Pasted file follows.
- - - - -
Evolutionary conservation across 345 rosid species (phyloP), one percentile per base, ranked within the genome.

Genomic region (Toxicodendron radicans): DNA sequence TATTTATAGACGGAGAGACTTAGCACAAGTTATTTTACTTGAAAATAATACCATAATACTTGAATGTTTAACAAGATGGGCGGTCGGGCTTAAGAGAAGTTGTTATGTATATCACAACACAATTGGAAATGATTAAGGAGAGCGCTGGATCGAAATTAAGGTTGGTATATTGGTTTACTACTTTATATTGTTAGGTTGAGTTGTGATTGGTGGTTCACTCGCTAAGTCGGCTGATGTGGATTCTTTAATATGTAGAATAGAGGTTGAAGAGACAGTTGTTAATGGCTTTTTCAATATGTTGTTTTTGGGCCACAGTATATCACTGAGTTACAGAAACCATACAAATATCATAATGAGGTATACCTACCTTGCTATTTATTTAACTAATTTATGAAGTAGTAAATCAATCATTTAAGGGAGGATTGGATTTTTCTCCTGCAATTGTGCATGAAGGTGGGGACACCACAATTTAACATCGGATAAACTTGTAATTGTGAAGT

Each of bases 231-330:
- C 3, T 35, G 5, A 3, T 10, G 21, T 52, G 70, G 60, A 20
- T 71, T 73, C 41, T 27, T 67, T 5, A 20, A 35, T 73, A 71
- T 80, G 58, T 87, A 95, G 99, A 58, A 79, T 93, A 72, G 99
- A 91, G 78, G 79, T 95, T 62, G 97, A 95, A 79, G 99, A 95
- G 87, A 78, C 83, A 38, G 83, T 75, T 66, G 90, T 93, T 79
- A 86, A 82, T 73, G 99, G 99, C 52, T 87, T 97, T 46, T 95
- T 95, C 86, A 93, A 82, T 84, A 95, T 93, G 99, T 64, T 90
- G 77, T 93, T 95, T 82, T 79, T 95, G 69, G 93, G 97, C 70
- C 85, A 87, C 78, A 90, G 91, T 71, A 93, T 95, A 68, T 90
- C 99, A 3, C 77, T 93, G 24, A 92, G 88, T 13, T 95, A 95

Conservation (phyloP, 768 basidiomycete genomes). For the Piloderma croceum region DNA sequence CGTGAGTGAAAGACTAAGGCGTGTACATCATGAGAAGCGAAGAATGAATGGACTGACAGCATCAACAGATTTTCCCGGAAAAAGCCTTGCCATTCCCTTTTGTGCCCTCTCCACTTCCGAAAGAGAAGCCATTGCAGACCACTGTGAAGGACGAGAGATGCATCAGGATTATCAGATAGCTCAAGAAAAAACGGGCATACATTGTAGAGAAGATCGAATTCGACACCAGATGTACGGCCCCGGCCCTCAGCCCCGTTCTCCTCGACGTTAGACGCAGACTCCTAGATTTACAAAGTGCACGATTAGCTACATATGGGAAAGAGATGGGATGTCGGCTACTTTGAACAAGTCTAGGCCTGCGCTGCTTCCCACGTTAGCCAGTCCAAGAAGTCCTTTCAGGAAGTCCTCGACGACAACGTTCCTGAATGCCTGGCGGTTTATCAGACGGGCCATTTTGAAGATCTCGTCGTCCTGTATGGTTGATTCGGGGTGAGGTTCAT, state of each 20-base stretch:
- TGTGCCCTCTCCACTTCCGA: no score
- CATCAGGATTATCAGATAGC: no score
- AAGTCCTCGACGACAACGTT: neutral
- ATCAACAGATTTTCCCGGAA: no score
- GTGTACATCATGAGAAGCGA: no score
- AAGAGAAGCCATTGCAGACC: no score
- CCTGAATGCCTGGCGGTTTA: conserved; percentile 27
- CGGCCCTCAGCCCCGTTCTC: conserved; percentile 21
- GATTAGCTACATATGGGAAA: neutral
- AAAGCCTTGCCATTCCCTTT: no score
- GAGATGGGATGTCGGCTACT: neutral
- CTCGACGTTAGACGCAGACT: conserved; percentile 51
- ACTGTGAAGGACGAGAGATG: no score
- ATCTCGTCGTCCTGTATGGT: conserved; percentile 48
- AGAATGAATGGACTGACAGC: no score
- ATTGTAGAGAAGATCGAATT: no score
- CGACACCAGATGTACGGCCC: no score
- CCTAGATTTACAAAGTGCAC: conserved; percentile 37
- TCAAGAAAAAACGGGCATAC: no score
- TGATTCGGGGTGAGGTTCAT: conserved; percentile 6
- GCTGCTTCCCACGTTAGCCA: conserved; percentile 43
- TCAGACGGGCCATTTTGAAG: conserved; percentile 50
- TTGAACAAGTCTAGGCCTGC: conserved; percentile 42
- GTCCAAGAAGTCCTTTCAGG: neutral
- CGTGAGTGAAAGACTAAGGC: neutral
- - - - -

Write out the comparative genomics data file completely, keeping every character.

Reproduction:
Evolutionary conservation across 345 rosid species (phyloP), one percentile per base, ranked within the genome.

Genomic region (Toxicodendron radicans): DNA sequence TATTTATAGACGGAGAGACTTAGCACAAGTTATTTTACTTGAAAATAATACCATAATACTTGAATGTTTAACAAGATGGGCGGTCGGGCTTAAGAGAAGTTGTTATGTATATCACAACACAATTGGAAATGATTAAGGAGAGCGCTGGATCGAAATTAAGGTTGGTATATTGGTTTACTACTTTATATTGTTAGGTTGAGTTGTGATTGGTGGTTCACTCGCTAAGTCGGCTGATGTGGATTCTTTAATATGTAGAATAGAGGTTGAAGAGACAGTTGTTAATGGCTTTTTCAATATGTTGTTTTTGGGCCACAGTATATCACTGAGTTACAGAAACCATACAAATATCATAATGAGGTATACCTACCTTGCTATTTATTTAACTAATTTATGAAGTAGTAAATCAATCATTTAAGGGAGGATTGGATTTTTCTCCTGCAATTGTGCATGAAGGTGGGGACACCACAATTTAACATCGGATAAACTTGTAATTGTGAAGT

Each of bases 231-330:
- C 3, T 35, G 5, A 3, T 10, G 21, T 52, G 70, G 60, A 20
- T 71, T 73, C 41, T 27, T 67, T 5, A 20, A 35, T 73, A 71
- T 80, G 58, T 87, A 95, G 99, A 58, A 79, T 93, A 72, G 99
- A 91, G 78, G 79, T 95, T 62, G 97, A 95, A 79, G 99, A 95
- G 87, A 78, C 83, A 38, G 83, T 75, T 66, G 90, T 93, T 79
- A 86, A 82, T 73, G 99, G 99, C 52, T 87, T 97, T 46, T 95
- T 95, C 86, A 93, A 82, T 84, A 95, T 93, G 99, T 64, T 90
- G 77, T 93, T 95, T 82, T 79, T 95, G 69, G 93, G 97, C 70
- C 85, A 87, C 78, A 90, G 91, T 71, A 93, T 95, A 68, T 90
- C 99, A 3, C 77, T 93, G 24, A 92, G 88, T 13, T 95, A 95

Conservation (phyloP, 768 basidiomycete genomes). For the Piloderma croceum region DNA sequence CGTGAGTGAAAGACTAAGGCGTGTACATCATGAGAAGCGAAGAATGAATGGACTGACAGCATCAACAGATTTTCCCGGAAAAAGCCTTGCCATTCCCTTTTGTGCCCTCTCCACTTCCGAAAGAGAAGCCATTGCAGACCACTGTGAAGGACGAGAGATGCATCAGGATTATCAGATAGCTCAAGAAAAAACGGGCATACATTGTAGAGAAGATCGAATTCGACACCAGATGTACGGCCCCGGCCCTCAGCCCCGTTCTCCTCGACGTTAGACGCAGACTCCTAGATTTACAAAGTGCACGATTAGCTACATATGGGAAAGAGATGGGATGTCGGCTACTTTGAACAAGTCTAGGCCTGCGCTGCTTCCCACGTTAGCCAGTCCAAGAAGTCCTTTCAGGAAGTCCTCGACGACAACGTTCCTGAATGCCTGGCGGTTTATCAGACGGGCCATTTTGAAGATCTCGTCGTCCTGTATGGTTGATTCGGGGTGAGGTTCAT, state of each 20-base stretch:
- TGTGCCCTCTCCACTTCCGA: no score
- CATCAGGATTATCAGATAGC: no score
- AAGTCCTCGACGACAACGTT: neutral
- ATCAACAGATTTTCCCGGAA: no score
- GTGTACATCATGAGAAGCGA: no score
- AAGAGAAGCCATTGCAGACC: no score
- CCTGAATGCCTGGCGGTTTA: conserved; percentile 27
- CGGCCCTCAGCCCCGTTCTC: conserved; percentile 21
- GATTAGCTACATATGGGAAA: neutral
- AAAGCCTTGCCATTCCCTTT: no score
- GAGATGGGATGTCGGCTACT: neutral
- CTCGACGTTAGACGCAGACT: conserved; percentile 51
- ACTGTGAAGGACGAGAGATG: no score
- ATCTCGTCGTCCTGTATGGT: conserved; percentile 48
- AGAATGAATGGACTGACAGC: no score
- ATTGTAGAGAAGATCGAATT: no score
- CGACACCAGATGTACGGCCC: no score
- CCTAGATTTACAAAGTGCAC: conserved; percentile 37
- TCAAGAAAAAACGGGCATAC: no score
- TGATTCGGGGTGAGGTTCAT: conserved; percentile 6
- GCTGCTTCCCACGTTAGCCA: conserved; percentile 43
- TCAGACGGGCCATTTTGAAG: conserved; percentile 50
- TTGAACAAGTCTAGGCCTGC: conserved; percentile 42
- GTCCAAGAAGTCCTTTCAGG: neutral
- CGTGAGTGAAAGACTAAGGC: neutral